Try using a 3D printer to reproduce models of Left Shark — the meme inspired by Katy Perry's goofy backup dancer at the Super Bowl halftime show — and expect lawyers to bite. But should the pop star own the rights to what's become an internet punchline?
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Attorneys representing the Teenage Dream singer sent a cease and desist letter to New York-based company Shapeways last week, upon learning the 3D printing service was selling 6.9-centimetre figurines of the shimmying sea creature whose unco-ordinated dancing was said to have upstaged the main act.
"As you are undoubtedly aware, our client never consented to your use of its copyrighted [intellectual property], nor did our client consent to the sale of the infringing product," the L.A. legal team wrote in a letter to the online marketplace.
Shapeways reportedly cancelled orders and refunded customers, but the artist who created and started to sell the dolls on the site is refusing to back down.
Christopher Jon Springman, a New York University law professor representing model-maker Fernando Sosa, 31, told CBC Radio's The Current that his client didn't think a half-time show prop could be copyrighted.
Sosa also uploaded a digital blueprint for the Left Shark dolls so others with 3D printers in their own homes "can print their own Left Shark" from plastic, Springman told CBC's Piya Chattopadhyay.
A 'silly' legal battle
Perry's lawyers did not respond well, arguing that the costumed shark is copyrighted intellectual property.
"The entire thing was silly," Springman said, reasoning the viral concept of Left Shark only became what it became due to the public's response online.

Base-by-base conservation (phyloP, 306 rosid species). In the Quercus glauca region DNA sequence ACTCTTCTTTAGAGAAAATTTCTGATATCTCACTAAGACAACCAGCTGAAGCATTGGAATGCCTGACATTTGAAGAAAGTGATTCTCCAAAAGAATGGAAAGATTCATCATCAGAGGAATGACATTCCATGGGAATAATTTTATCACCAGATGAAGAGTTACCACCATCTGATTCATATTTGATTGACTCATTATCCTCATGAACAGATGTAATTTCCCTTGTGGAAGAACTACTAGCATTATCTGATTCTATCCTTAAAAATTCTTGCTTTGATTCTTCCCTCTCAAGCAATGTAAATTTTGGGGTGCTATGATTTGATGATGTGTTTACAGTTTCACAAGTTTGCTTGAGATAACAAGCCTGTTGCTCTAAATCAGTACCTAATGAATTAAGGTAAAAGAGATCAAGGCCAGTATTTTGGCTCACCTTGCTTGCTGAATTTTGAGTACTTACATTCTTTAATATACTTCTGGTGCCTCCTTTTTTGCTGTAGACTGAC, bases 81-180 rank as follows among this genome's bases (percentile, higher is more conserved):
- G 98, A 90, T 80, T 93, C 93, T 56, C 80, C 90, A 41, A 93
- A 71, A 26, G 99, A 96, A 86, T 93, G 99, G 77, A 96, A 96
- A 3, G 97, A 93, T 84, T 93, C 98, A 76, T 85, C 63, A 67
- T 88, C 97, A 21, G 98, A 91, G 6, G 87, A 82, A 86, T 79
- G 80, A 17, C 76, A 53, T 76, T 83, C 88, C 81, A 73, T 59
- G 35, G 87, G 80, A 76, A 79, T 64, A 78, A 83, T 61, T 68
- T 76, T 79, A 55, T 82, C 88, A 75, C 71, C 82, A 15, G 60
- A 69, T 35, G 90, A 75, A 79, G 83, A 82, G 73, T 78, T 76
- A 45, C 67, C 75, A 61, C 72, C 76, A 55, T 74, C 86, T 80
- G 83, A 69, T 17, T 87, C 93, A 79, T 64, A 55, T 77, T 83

'The internet, and not Katy Perry, made Left Shark.' — Christopher Jon Springman, lawyer
"We didn't find out that one of the sharks was 'left shark' until the internet turned him into a meme, right? The internet gave Left Shark his name," Springman said. "The internet, and not Katy Perry, made Left Shark."
3D printing has been hailed as a disruptive technology that democratizes manufacturing, but Pittsburgh intellectual property lawyer David Oberdick told The Current that the Left Shark case shows how quickly 3D printing can bring duplicates or knockoffs into the marketplace.
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"The fastness by which some things can be copied now may mean that these issues become more prominent more quickly," he said, citing the example of people creating keychains modelled after the iron throne design from HBO's Game of Thrones series.
In a blog post, Sosa said much of his previous work has been highly political, with models ridiculing homophobic world leaders and despots. None have met the kind of controversy he's facing now.
"I certainly didn’t expect this reaction from a comical dancing shark," he wrote.